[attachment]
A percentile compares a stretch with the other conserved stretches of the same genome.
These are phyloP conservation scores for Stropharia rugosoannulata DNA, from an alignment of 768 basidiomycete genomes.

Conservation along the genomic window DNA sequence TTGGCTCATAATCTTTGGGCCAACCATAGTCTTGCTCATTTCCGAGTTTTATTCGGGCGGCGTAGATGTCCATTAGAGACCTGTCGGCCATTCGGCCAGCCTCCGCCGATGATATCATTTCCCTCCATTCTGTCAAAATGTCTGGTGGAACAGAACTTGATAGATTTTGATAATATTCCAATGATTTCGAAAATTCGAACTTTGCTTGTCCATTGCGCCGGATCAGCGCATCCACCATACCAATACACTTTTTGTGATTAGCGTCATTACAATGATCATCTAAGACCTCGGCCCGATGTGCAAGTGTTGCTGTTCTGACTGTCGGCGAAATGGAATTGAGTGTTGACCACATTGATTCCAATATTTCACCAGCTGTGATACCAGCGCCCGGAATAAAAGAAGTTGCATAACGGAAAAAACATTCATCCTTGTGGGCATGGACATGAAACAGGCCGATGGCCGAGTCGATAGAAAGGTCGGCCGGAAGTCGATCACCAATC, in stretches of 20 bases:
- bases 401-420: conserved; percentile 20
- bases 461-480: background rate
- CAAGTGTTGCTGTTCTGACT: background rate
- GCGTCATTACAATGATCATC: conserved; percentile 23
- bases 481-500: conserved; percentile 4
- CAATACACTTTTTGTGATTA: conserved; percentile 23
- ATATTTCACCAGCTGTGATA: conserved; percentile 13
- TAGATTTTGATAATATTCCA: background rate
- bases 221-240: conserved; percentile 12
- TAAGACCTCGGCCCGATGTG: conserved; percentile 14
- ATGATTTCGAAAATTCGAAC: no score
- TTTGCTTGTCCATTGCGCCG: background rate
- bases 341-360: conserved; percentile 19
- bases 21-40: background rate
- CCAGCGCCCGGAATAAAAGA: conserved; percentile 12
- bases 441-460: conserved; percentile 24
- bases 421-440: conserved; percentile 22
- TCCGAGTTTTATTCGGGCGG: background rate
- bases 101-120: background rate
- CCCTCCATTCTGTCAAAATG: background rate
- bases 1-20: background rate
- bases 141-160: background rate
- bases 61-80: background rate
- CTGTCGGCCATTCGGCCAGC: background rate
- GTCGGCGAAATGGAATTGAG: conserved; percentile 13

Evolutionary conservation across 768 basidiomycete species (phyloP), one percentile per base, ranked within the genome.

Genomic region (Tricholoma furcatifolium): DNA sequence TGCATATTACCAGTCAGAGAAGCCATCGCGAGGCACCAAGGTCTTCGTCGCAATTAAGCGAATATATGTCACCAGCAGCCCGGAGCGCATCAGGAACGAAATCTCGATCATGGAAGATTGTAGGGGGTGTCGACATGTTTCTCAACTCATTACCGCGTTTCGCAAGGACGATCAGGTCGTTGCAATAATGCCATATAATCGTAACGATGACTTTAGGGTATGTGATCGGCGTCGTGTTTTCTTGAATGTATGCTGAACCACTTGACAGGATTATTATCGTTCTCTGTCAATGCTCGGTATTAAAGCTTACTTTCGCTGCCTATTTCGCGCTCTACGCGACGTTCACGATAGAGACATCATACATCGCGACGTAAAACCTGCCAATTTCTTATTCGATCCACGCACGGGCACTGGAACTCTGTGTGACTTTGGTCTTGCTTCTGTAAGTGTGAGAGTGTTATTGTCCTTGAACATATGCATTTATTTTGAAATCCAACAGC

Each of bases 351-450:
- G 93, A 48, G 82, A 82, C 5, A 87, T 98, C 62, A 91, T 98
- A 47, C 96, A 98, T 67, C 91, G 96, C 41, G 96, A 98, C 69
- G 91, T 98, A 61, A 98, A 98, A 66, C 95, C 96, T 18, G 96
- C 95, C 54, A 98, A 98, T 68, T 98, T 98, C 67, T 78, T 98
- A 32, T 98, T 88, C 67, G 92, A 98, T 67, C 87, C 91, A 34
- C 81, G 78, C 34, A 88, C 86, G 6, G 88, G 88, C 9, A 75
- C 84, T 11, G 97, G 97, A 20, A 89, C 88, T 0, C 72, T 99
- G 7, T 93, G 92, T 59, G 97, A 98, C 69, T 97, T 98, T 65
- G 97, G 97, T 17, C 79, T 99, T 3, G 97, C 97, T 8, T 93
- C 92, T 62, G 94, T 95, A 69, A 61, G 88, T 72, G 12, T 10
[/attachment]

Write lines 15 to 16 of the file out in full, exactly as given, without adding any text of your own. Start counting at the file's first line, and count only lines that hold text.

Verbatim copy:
- TTTGCTTGTCCATTGCGCCG: background rate
- bases 341-360: conserved; percentile 19